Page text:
Sunday, May 9, 2021

Philippine foreign minister calls China ‘get the f ** k out’ over South China Sea dispute

Todoro Loxin’s remarks, known for blunt comments, followed Manila’s opposition to what he called the “illegal” presence of hundreds of Chinese boats inside the Philippines’ 200-mile Special Economic Zone (EEZ).

“China, my friend, how politely can I put it? Let me see … o … Get the f ** k oat,” Lokasin tweeted on his personal account.

“What are you doing for our friendship? You. Not us. We’re trying. You. You’re like an ugly oaf, who forces a handsome boy to focus his attention on a friend Wants to be; not a father in a Chinese province. ”Said Loksein.

China’s embassy in Manila did not immediately respond to a request for comment. Chinese officials have previously said Ships in disputed whatsun reef The fishing boats were taking refuge from the rough seas.

In response to a request for comment, a US State Department spokesman reiterated the statement of Secretary of State Antony Blinken on March 28 that the US stands with our ally, the Philippines, under pressure from the Marit militia in the south (of China). China Sea. “

“As we have previously stated, an armed attack against the Philippine Armed Forces, public ships or aircraft in the Pacific, including the South China Sea, will trigger our obligations under the US-Philippines Mutual Defense Treaty,” the spokesman said.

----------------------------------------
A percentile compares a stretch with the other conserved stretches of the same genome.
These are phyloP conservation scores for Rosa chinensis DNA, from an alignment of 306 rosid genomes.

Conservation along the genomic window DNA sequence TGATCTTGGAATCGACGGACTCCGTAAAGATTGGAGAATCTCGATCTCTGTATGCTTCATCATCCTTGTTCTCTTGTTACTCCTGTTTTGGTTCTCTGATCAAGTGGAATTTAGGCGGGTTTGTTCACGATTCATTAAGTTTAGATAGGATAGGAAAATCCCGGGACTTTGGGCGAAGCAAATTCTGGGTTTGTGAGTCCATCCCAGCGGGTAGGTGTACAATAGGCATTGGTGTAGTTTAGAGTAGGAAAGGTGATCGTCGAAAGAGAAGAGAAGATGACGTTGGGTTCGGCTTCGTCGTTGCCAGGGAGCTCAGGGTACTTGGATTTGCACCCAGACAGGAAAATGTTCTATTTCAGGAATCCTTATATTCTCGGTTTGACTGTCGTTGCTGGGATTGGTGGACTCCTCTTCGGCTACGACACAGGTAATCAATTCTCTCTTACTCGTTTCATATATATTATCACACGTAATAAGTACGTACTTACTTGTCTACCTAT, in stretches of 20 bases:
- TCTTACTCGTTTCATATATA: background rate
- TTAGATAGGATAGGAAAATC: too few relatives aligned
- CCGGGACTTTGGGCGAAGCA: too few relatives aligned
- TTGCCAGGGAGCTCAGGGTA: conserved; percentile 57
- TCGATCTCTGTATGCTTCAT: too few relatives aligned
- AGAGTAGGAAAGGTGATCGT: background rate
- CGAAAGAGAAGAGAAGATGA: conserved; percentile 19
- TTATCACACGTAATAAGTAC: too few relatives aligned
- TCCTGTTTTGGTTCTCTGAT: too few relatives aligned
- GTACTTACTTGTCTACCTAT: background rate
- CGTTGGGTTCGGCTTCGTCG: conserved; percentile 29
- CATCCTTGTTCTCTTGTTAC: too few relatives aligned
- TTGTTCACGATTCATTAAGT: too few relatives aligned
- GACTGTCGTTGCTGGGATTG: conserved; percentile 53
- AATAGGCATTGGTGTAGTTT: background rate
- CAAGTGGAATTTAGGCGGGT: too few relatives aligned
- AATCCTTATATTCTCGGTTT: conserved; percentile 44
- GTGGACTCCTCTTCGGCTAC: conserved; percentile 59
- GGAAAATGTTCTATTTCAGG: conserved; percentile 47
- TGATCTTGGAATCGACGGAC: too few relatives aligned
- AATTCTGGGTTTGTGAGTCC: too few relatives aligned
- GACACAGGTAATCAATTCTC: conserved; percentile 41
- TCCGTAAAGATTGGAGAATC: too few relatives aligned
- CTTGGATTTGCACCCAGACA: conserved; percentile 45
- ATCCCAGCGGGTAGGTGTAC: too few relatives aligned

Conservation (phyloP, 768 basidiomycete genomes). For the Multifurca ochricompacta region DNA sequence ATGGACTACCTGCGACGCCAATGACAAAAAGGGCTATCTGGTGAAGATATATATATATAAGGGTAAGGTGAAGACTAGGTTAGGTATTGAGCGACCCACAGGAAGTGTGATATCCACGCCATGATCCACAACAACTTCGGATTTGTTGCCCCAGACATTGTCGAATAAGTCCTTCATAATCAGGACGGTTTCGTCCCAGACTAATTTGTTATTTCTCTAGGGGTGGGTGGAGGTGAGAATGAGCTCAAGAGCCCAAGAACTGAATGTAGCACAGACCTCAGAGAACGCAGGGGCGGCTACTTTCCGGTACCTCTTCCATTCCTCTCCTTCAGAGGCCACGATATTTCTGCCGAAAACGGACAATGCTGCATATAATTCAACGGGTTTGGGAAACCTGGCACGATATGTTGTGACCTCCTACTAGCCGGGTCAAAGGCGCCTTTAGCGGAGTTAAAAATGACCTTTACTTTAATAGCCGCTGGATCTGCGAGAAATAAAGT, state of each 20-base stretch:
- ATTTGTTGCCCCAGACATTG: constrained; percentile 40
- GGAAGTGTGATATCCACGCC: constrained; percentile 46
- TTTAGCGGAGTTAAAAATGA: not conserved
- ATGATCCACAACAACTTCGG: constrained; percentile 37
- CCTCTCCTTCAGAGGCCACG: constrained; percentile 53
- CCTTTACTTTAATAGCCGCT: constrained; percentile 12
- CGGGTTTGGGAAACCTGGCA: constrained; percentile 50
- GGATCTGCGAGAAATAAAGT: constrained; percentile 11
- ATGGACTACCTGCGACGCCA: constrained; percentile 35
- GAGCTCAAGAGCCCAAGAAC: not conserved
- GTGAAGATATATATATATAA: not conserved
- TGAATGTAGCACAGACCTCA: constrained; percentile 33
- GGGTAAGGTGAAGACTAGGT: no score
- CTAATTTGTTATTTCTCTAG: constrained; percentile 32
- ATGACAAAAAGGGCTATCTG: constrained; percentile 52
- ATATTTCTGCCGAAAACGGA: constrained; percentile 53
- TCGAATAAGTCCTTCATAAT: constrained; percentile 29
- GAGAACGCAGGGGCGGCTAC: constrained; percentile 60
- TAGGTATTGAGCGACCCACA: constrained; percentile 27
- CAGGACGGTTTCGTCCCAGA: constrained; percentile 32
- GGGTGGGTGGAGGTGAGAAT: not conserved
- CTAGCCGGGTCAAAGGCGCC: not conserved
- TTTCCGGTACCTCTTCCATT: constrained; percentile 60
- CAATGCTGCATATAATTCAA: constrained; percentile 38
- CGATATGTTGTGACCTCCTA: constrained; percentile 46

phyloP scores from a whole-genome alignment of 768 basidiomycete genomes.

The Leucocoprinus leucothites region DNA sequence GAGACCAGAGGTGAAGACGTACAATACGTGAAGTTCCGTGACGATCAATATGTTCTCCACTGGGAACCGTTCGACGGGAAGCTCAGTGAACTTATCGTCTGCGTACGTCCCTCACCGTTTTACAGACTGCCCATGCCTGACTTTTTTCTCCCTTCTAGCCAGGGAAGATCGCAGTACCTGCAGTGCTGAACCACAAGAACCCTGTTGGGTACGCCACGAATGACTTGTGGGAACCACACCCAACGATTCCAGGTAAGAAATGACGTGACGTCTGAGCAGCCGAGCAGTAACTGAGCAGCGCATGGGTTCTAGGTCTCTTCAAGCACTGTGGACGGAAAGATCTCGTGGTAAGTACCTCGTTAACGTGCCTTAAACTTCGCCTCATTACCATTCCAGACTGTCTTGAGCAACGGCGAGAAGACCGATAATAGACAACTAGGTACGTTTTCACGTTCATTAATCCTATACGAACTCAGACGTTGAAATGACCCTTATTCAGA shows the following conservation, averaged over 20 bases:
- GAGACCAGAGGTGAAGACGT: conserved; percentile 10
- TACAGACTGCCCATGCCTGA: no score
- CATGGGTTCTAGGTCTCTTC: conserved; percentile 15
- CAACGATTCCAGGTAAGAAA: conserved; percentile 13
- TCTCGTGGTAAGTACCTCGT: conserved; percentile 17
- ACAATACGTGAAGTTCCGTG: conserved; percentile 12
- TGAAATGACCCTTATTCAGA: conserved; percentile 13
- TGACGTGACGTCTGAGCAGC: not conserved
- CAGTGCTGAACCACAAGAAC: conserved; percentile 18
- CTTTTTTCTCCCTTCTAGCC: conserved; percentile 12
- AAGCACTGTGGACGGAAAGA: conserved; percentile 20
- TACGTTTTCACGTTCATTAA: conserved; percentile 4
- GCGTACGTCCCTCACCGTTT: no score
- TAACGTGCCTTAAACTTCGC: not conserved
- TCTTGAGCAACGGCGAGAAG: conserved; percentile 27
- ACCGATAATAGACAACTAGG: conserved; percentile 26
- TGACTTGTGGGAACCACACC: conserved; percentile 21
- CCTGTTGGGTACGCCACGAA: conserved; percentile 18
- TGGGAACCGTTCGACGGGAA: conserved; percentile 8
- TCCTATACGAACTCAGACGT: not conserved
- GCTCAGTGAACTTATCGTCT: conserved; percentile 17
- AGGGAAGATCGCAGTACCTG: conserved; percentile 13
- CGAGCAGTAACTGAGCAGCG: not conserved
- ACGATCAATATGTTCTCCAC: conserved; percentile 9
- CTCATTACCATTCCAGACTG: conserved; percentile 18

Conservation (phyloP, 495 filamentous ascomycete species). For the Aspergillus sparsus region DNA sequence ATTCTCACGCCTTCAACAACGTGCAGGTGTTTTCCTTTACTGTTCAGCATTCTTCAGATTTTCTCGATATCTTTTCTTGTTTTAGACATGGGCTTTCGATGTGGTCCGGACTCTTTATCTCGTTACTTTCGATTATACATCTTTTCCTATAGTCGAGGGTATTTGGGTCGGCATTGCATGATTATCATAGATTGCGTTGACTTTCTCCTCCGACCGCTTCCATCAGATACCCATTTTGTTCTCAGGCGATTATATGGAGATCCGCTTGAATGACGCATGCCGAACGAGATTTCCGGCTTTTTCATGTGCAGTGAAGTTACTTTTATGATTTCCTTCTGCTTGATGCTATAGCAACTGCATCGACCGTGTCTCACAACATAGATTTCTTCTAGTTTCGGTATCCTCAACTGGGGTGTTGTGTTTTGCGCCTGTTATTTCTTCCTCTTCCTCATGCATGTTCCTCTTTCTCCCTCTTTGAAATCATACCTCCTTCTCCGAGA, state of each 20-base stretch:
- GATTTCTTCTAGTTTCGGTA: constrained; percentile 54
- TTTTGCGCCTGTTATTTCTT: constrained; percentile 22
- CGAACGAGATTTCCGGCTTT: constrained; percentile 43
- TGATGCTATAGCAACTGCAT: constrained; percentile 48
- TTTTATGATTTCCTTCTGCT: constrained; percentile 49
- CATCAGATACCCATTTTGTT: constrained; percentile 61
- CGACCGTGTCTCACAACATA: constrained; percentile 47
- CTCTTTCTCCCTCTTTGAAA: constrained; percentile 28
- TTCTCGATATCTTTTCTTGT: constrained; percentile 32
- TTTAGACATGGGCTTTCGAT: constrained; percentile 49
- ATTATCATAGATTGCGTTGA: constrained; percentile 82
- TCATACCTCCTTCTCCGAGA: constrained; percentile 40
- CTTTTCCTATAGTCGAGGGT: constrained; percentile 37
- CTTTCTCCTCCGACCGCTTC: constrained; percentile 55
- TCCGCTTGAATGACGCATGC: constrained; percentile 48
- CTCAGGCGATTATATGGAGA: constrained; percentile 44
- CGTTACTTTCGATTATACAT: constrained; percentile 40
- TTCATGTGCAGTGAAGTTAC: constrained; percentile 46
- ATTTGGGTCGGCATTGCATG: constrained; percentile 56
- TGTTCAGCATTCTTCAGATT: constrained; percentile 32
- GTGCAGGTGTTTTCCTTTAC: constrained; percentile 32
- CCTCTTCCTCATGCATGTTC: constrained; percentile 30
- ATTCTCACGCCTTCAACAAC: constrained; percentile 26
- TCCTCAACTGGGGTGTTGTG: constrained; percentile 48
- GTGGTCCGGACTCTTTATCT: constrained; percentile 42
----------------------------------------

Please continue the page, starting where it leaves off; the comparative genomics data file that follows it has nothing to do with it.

China claims almost the entire South China Sea, through which approximately $ 3 trillion of shipborne trade passes each year. In 2016, an arbitration tribunal in The Hague claimed that was inconsistent with international law.

Analysis: Beijing has a navy that doesn't accept it, doesn't even exist, experts say

In a statement on Monday, the Philippine Foreign Ministry accused China’s coast guard of “shading, intercepting, dangerous maneuvers and radio challenges of the Philippines’ coast guard ships”.

On Sunday, the Philippines vowed to continue maritime exercises in its South China Sea EEZ in response to a Chinese demand that it would halt actions that said it could escalate disputes.

As of April 26, the Philippines had recorded 78 diplomatic protests in China, as President Rodrigo Duterte took office in 2016 at the Foreign Ministry data show.

“Our statements are very strong because of the number, frequency, and more concise nature of the proximity,” said Mary Yvette Banjon-Abalos, executive director of strategic communications at the Ministry of Foreign Affairs.

For the most part Duterte has forged warm relations with China in exchange for Beijing’s promises of billions of dollars in investment, aid and loans.

Dutte said in a weekly national address, “China remains friendly to us. Just because our confrontation with China does not mean that we should be rude and abusive.”

“So, please just allow our fishermen to fish in peace and there is no reason for trouble,” Duterte said while addressing China.


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